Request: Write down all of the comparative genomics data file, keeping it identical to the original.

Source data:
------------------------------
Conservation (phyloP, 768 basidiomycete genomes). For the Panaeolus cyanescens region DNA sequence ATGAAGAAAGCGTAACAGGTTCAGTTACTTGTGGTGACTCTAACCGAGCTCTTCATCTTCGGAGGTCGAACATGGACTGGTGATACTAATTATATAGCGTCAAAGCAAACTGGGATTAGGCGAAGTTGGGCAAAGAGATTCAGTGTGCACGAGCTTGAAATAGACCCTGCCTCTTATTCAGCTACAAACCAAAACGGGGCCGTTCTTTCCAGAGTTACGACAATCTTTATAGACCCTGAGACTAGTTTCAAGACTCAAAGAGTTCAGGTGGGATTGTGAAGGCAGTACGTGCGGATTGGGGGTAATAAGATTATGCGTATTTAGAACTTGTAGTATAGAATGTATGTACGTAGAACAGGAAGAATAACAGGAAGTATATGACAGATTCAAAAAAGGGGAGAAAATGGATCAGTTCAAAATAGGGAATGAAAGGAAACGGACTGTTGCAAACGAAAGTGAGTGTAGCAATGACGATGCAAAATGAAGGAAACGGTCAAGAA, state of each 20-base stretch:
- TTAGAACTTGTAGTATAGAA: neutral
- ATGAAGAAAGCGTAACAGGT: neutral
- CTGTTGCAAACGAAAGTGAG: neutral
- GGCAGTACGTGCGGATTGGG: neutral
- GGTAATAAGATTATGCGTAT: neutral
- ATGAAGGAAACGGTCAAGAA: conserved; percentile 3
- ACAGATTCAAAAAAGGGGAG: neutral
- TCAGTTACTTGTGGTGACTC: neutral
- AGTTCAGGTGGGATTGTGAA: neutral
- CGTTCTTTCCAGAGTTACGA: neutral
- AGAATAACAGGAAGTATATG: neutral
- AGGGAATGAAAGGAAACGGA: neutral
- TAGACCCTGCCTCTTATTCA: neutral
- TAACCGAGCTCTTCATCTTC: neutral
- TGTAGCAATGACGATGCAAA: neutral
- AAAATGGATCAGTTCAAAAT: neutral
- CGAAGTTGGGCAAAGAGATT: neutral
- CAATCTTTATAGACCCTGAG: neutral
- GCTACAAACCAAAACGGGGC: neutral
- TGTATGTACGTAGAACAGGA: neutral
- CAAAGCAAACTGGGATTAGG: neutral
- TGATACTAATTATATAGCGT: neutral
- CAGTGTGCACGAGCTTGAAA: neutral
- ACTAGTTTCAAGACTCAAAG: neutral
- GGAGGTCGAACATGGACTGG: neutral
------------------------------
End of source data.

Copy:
Conservation (phyloP, 768 basidiomycete genomes). For the Panaeolus cyanescens region DNA sequence ATGAAGAAAGCGTAACAGGTTCAGTTACTTGTGGTGACTCTAACCGAGCTCTTCATCTTCGGAGGTCGAACATGGACTGGTGATACTAATTATATAGCGTCAAAGCAAACTGGGATTAGGCGAAGTTGGGCAAAGAGATTCAGTGTGCACGAGCTTGAAATAGACCCTGCCTCTTATTCAGCTACAAACCAAAACGGGGCCGTTCTTTCCAGAGTTACGACAATCTTTATAGACCCTGAGACTAGTTTCAAGACTCAAAGAGTTCAGGTGGGATTGTGAAGGCAGTACGTGCGGATTGGGGGTAATAAGATTATGCGTATTTAGAACTTGTAGTATAGAATGTATGTACGTAGAACAGGAAGAATAACAGGAAGTATATGACAGATTCAAAAAAGGGGAGAAAATGGATCAGTTCAAAATAGGGAATGAAAGGAAACGGACTGTTGCAAACGAAAGTGAGTGTAGCAATGACGATGCAAAATGAAGGAAACGGTCAAGAA, state of each 20-base stretch:
- TTAGAACTTGTAGTATAGAA: neutral
- ATGAAGAAAGCGTAACAGGT: neutral
- CTGTTGCAAACGAAAGTGAG: neutral
- GGCAGTACGTGCGGATTGGG: neutral
- GGTAATAAGATTATGCGTAT: neutral
- ATGAAGGAAACGGTCAAGAA: conserved; percentile 3
- ACAGATTCAAAAAAGGGGAG: neutral
- TCAGTTACTTGTGGTGACTC: neutral
- AGTTCAGGTGGGATTGTGAA: neutral
- CGTTCTTTCCAGAGTTACGA: neutral
- AGAATAACAGGAAGTATATG: neutral
- AGGGAATGAAAGGAAACGGA: neutral
- TAGACCCTGCCTCTTATTCA: neutral
- TAACCGAGCTCTTCATCTTC: neutral
- TGTAGCAATGACGATGCAAA: neutral
- AAAATGGATCAGTTCAAAAT: neutral
- CGAAGTTGGGCAAAGAGATT: neutral
- CAATCTTTATAGACCCTGAG: neutral
- GCTACAAACCAAAACGGGGC: neutral
- TGTATGTACGTAGAACAGGA: neutral
- CAAAGCAAACTGGGATTAGG: neutral
- TGATACTAATTATATAGCGT: neutral
- CAGTGTGCACGAGCTTGAAA: neutral
- ACTAGTTTCAAGACTCAAAG: neutral
- GGAGGTCGAACATGGACTGG: neutral